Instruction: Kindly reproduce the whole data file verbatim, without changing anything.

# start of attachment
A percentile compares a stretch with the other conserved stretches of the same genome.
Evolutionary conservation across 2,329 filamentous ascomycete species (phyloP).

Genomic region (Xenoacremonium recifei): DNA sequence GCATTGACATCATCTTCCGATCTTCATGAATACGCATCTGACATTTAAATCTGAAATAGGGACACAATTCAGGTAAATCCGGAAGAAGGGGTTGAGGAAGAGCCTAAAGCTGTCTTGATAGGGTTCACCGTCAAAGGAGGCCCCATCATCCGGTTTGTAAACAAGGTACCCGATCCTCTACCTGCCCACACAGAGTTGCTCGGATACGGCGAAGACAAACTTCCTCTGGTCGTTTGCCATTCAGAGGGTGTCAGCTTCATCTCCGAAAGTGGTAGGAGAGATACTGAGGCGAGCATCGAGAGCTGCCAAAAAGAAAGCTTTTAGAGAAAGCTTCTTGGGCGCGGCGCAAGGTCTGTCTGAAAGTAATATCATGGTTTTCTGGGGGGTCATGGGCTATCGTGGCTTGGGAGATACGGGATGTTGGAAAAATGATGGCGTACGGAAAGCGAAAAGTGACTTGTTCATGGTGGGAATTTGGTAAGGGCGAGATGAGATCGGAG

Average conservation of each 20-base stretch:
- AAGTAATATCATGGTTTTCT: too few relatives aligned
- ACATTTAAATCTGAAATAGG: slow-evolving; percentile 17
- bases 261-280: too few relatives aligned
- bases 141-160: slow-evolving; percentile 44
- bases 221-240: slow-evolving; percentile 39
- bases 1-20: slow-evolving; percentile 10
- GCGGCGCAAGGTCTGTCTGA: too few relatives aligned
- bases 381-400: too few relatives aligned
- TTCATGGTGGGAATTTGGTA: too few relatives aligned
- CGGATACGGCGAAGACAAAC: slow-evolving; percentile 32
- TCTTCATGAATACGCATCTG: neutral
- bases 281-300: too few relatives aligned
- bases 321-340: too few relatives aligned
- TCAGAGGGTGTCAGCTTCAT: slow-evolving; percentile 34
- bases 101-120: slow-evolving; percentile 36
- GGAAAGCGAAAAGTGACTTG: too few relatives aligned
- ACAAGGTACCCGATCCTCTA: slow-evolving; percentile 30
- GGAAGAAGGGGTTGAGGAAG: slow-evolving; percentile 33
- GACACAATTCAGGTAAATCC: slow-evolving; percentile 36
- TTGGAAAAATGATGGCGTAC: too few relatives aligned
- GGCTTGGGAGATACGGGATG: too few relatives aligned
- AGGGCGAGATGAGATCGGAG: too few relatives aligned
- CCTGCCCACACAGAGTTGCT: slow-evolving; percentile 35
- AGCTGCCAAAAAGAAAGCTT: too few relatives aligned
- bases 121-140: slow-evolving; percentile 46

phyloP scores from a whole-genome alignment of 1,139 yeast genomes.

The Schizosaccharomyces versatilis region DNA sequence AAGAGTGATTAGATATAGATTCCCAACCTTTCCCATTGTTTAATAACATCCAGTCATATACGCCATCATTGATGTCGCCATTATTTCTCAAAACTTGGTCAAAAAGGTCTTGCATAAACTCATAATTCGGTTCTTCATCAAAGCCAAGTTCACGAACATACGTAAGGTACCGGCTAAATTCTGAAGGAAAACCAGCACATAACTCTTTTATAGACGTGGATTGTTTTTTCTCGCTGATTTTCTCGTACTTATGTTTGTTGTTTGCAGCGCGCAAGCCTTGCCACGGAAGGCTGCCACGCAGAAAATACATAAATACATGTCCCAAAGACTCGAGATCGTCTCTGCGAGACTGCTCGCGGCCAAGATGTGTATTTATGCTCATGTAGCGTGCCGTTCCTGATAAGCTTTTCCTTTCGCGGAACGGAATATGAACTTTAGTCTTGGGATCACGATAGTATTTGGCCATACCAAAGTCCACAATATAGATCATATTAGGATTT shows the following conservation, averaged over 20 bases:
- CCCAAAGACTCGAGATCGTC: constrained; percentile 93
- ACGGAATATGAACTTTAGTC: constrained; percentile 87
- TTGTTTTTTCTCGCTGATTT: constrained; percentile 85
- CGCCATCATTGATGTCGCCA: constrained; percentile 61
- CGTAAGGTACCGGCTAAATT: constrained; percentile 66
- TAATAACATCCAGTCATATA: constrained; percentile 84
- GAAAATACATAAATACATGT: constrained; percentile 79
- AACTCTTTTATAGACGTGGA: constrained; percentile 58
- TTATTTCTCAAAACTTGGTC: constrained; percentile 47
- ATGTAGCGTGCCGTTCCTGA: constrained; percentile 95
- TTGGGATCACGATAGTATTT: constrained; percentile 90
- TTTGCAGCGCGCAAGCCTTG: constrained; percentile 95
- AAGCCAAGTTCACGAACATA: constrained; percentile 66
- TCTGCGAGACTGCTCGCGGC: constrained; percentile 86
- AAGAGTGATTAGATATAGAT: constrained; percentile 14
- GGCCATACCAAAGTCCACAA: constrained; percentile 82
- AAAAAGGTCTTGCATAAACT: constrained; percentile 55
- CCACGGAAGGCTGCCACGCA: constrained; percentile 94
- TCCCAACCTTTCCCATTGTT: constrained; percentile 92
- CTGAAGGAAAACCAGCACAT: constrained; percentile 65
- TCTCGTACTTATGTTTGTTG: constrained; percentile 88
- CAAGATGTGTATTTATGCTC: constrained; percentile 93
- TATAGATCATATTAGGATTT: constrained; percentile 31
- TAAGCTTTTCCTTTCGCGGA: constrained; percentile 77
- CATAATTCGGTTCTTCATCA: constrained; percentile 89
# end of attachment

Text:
A percentile compares a stretch with the other conserved stretches of the same genome.
Evolutionary conservation across 2,329 filamentous ascomycete species (phyloP).

Genomic region (Xenoacremonium recifei): DNA sequence GCATTGACATCATCTTCCGATCTTCATGAATACGCATCTGACATTTAAATCTGAAATAGGGACACAATTCAGGTAAATCCGGAAGAAGGGGTTGAGGAAGAGCCTAAAGCTGTCTTGATAGGGTTCACCGTCAAAGGAGGCCCCATCATCCGGTTTGTAAACAAGGTACCCGATCCTCTACCTGCCCACACAGAGTTGCTCGGATACGGCGAAGACAAACTTCCTCTGGTCGTTTGCCATTCAGAGGGTGTCAGCTTCATCTCCGAAAGTGGTAGGAGAGATACTGAGGCGAGCATCGAGAGCTGCCAAAAAGAAAGCTTTTAGAGAAAGCTTCTTGGGCGCGGCGCAAGGTCTGTCTGAAAGTAATATCATGGTTTTCTGGGGGGTCATGGGCTATCGTGGCTTGGGAGATACGGGATGTTGGAAAAATGATGGCGTACGGAAAGCGAAAAGTGACTTGTTCATGGTGGGAATTTGGTAAGGGCGAGATGAGATCGGAG

Average conservation of each 20-base stretch:
- AAGTAATATCATGGTTTTCT: too few relatives aligned
- ACATTTAAATCTGAAATAGG: slow-evolving; percentile 17
- bases 261-280: too few relatives aligned
- bases 141-160: slow-evolving; percentile 44
- bases 221-240: slow-evolving; percentile 39
- bases 1-20: slow-evolving; percentile 10
- GCGGCGCAAGGTCTGTCTGA: too few relatives aligned
- bases 381-400: too few relatives aligned
- TTCATGGTGGGAATTTGGTA: too few relatives aligned
- CGGATACGGCGAAGACAAAC: slow-evolving; percentile 32
- TCTTCATGAATACGCATCTG: neutral
- bases 281-300: too few relatives aligned
- bases 321-340: too few relatives aligned
- TCAGAGGGTGTCAGCTTCAT: slow-evolving; percentile 34
- bases 101-120: slow-evolving; percentile 36
- GGAAAGCGAAAAGTGACTTG: too few relatives aligned
- ACAAGGTACCCGATCCTCTA: slow-evolving; percentile 30
- GGAAGAAGGGGTTGAGGAAG: slow-evolving; percentile 33
- GACACAATTCAGGTAAATCC: slow-evolving; percentile 36
- TTGGAAAAATGATGGCGTAC: too few relatives aligned
- GGCTTGGGAGATACGGGATG: too few relatives aligned
- AGGGCGAGATGAGATCGGAG: too few relatives aligned
- CCTGCCCACACAGAGTTGCT: slow-evolving; percentile 35
- AGCTGCCAAAAAGAAAGCTT: too few relatives aligned
- bases 121-140: slow-evolving; percentile 46

phyloP scores from a whole-genome alignment of 1,139 yeast genomes.

The Schizosaccharomyces versatilis region DNA sequence AAGAGTGATTAGATATAGATTCCCAACCTTTCCCATTGTTTAATAACATCCAGTCATATACGCCATCATTGATGTCGCCATTATTTCTCAAAACTTGGTCAAAAAGGTCTTGCATAAACTCATAATTCGGTTCTTCATCAAAGCCAAGTTCACGAACATACGTAAGGTACCGGCTAAATTCTGAAGGAAAACCAGCACATAACTCTTTTATAGACGTGGATTGTTTTTTCTCGCTGATTTTCTCGTACTTATGTTTGTTGTTTGCAGCGCGCAAGCCTTGCCACGGAAGGCTGCCACGCAGAAAATACATAAATACATGTCCCAAAGACTCGAGATCGTCTCTGCGAGACTGCTCGCGGCCAAGATGTGTATTTATGCTCATGTAGCGTGCCGTTCCTGATAAGCTTTTCCTTTCGCGGAACGGAATATGAACTTTAGTCTTGGGATCACGATAGTATTTGGCCATACCAAAGTCCACAATATAGATCATATTAGGATTT shows the following conservation, averaged over 20 bases:
- CCCAAAGACTCGAGATCGTC: constrained; percentile 93
- ACGGAATATGAACTTTAGTC: constrained; percentile 87
- TTGTTTTTTCTCGCTGATTT: constrained; percentile 85
- CGCCATCATTGATGTCGCCA: constrained; percentile 61
- CGTAAGGTACCGGCTAAATT: constrained; percentile 66
- TAATAACATCCAGTCATATA: constrained; percentile 84
- GAAAATACATAAATACATGT: constrained; percentile 79
- AACTCTTTTATAGACGTGGA: constrained; percentile 58
- TTATTTCTCAAAACTTGGTC: constrained; percentile 47
- ATGTAGCGTGCCGTTCCTGA: constrained; percentile 95
- TTGGGATCACGATAGTATTT: constrained; percentile 90
- TTTGCAGCGCGCAAGCCTTG: constrained; percentile 95
- AAGCCAAGTTCACGAACATA: constrained; percentile 66
- TCTGCGAGACTGCTCGCGGC: constrained; percentile 86
- AAGAGTGATTAGATATAGAT: constrained; percentile 14
- GGCCATACCAAAGTCCACAA: constrained; percentile 82
- AAAAAGGTCTTGCATAAACT: constrained; percentile 55
- CCACGGAAGGCTGCCACGCA: constrained; percentile 94
- TCCCAACCTTTCCCATTGTT: constrained; percentile 92
- CTGAAGGAAAACCAGCACAT: constrained; percentile 65
- TCTCGTACTTATGTTTGTTG: constrained; percentile 88
- CAAGATGTGTATTTATGCTC: constrained; percentile 93
- TATAGATCATATTAGGATTT: constrained; percentile 31
- TAAGCTTTTCCTTTCGCGGA: constrained; percentile 77
- CATAATTCGGTTCTTCATCA: constrained; percentile 89